One of the big problems that we have in the digital age is fully understanding exactly who owns the intellectual property for what. While it’s easy to distinguish with tangible products where the first person to make something can generally have
This has been a source of debate since 2010 ever since Oracle first accused Google of improperly using elements of Oracle’s Java programming language to build Android. Oracle said that Google’s use of Java application programming interfaces was a violation of copyright law. Google has responded that APIs are too fundamental to programming to be copyrighted.
It’s a complex debate that has seen two jury trials and several different rulings on either side that has the potential for Google to lose billions of dollars in revenue if they were to lose the claim. It’s a battle though that Google wants to finally be finished though as The Verge is reporting that the company has asked for the US Supreme Court to finally hear the case and settle the argument for once and for all in determining exactly what and when code can be copyrighted.
The Supreme Court has yet to declare their interest in takin on the matter, but it is an important issue that definitely has far reaching consequences, not just for the two big companies involved, but for software developers everywhere. While software license agreements can already be overly long and litigious, they may now need to get even more detailed and specific. Currently they do provide for some clarity around companies developing code utilizing other’s tools, it may get even more complex if certain additional modules or functions from other companies make their way into production code.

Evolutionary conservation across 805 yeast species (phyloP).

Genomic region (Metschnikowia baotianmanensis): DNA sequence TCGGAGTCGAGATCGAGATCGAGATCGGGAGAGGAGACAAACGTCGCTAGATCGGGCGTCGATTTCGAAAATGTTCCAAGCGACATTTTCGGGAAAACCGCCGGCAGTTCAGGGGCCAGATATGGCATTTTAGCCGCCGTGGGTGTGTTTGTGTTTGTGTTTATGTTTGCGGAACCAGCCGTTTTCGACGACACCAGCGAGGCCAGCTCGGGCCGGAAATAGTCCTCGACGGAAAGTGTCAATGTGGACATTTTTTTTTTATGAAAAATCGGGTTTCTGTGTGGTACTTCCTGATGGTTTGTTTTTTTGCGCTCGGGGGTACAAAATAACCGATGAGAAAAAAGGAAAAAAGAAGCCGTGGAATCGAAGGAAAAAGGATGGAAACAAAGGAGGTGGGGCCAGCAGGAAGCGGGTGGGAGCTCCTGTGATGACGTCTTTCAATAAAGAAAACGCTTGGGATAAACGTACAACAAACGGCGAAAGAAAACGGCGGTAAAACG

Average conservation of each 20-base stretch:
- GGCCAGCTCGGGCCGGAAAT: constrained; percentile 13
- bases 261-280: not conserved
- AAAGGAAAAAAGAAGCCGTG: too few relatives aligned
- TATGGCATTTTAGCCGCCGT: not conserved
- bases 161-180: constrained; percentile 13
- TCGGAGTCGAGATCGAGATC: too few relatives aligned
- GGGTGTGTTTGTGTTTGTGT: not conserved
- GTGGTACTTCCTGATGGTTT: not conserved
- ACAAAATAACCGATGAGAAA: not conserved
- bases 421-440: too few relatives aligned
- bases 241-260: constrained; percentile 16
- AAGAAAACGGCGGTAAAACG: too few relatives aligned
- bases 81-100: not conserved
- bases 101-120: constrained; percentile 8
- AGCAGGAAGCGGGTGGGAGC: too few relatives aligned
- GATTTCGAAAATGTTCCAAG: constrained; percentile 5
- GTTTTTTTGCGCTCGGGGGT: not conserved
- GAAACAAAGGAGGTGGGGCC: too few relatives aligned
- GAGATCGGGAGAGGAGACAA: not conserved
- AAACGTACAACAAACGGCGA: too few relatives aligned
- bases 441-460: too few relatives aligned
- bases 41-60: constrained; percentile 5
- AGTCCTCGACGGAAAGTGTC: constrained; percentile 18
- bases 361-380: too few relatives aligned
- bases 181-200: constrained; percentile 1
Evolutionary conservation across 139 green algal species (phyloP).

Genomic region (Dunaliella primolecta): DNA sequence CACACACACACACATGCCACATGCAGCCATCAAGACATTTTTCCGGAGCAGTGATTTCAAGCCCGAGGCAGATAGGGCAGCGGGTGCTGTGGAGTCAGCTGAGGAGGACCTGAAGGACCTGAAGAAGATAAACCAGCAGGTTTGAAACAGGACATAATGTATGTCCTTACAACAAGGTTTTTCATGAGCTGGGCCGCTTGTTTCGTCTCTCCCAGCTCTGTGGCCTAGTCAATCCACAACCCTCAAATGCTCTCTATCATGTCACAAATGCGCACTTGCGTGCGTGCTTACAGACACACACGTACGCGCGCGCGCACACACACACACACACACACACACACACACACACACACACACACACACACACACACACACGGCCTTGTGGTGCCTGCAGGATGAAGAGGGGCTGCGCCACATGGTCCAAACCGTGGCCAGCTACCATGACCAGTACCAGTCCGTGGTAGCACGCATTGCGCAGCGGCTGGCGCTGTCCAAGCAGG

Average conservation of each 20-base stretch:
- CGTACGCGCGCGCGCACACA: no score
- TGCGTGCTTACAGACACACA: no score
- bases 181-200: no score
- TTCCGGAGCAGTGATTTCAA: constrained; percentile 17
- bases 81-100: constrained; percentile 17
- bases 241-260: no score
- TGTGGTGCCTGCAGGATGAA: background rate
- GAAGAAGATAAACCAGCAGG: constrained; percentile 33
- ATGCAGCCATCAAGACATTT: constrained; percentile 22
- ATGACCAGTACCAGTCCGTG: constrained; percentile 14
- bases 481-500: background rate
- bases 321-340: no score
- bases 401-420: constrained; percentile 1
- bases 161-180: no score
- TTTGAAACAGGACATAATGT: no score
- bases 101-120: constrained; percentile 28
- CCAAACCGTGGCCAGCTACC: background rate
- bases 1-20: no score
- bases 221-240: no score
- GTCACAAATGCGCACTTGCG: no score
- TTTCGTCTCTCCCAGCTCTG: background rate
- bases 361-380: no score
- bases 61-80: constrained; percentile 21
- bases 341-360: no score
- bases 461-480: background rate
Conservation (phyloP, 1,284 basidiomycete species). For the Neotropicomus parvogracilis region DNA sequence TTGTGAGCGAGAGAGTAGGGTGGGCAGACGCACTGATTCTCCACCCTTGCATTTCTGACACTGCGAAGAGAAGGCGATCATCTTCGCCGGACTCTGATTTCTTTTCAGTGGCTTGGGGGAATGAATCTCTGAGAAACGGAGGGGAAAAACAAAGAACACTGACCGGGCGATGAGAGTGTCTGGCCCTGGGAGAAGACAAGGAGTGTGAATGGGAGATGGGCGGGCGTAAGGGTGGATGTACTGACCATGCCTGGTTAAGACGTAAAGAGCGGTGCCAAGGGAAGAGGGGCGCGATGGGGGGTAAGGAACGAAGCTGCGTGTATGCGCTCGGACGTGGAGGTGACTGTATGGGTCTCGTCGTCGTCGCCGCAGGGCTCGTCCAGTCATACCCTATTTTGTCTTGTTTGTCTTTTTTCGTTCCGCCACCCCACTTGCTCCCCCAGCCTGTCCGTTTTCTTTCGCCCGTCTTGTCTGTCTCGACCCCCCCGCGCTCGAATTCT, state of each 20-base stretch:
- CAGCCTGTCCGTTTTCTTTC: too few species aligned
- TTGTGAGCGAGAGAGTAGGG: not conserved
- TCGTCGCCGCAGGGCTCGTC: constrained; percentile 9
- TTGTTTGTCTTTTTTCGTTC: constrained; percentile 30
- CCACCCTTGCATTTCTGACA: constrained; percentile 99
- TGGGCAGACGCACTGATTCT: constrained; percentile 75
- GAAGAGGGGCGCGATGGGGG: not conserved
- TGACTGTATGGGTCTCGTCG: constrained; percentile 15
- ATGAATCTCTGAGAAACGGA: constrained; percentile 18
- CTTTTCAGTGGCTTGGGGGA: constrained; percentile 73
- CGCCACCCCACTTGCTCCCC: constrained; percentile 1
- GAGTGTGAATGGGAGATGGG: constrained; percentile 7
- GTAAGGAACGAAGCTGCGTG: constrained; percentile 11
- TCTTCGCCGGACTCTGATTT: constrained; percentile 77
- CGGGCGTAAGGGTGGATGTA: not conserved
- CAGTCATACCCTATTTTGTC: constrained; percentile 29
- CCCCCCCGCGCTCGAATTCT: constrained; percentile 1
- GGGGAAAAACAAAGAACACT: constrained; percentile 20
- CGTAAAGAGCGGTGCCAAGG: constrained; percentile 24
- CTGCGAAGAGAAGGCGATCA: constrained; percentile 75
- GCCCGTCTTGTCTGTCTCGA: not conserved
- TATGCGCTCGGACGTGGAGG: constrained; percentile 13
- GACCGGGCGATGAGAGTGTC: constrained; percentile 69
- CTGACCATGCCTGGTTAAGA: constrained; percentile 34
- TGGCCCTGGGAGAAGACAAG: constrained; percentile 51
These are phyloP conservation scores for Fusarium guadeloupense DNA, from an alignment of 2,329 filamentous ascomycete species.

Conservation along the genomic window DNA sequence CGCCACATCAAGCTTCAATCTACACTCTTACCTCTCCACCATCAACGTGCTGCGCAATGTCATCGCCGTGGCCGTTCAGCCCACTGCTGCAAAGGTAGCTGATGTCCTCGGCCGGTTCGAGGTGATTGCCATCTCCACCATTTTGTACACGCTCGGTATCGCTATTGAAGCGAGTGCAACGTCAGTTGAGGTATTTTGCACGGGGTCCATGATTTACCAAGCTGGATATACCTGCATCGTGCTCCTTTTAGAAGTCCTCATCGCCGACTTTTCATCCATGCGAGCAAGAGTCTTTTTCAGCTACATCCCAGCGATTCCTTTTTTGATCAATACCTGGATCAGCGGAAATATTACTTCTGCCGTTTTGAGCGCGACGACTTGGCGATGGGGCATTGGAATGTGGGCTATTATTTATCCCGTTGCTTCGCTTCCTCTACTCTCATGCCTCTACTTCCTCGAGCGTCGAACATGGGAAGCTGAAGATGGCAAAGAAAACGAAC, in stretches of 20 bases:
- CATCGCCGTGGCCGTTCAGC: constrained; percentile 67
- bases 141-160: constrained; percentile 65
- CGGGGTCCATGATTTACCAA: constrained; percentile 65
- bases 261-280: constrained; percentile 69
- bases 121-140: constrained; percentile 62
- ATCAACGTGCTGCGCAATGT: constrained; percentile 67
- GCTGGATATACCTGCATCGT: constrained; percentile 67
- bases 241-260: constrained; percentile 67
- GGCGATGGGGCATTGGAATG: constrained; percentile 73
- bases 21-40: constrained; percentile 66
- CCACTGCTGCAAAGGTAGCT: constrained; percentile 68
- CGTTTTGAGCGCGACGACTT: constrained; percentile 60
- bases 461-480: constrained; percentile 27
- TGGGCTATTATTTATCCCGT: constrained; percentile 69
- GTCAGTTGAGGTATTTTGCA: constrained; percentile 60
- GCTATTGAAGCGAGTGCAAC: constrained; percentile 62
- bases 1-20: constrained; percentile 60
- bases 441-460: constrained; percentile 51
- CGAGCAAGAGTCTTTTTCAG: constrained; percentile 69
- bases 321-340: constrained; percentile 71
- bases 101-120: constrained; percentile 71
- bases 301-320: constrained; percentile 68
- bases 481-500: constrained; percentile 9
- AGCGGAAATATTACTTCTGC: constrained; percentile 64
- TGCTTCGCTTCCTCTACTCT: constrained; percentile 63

As a software developer myself, I can understand both parties point of view on the matter. For Oracle, although they have made the Java programming language open for the world to use, they do own how it works and are able to run software on pretty much every device. Seeing Google misuse some of that proprietary knowledge seems a little unfair. However that being said, the code that is being referred to is such a small chunk of what makes Android work that it seems unfair to penalise Google for their ingenuity. Made even more complicated by the fact that many companies utilise others APIs (Application Program Interface) all the time to communicate with other. That’s what they’re there for.
I guess if I had to pick a side ethically, I would go with Google on this. But that might set up a dangerous precedent legally where companies can then start to build software that leverages others APIs to do its task, only for them to be the only money-makers on the end product. Hopefully this battle will get resolved soon so that many companies can now start to see where the legal boundaries of code really are and react accordingly.
It’s worth noting that obviously this ruling would only count for code developed within the US, but I wouldn’t be surprised if many other countries will start to set laws in accordance with whichever way this battle goes in a bid to crating less ambiguity for software development houses.
Last Updated: January 25, 2019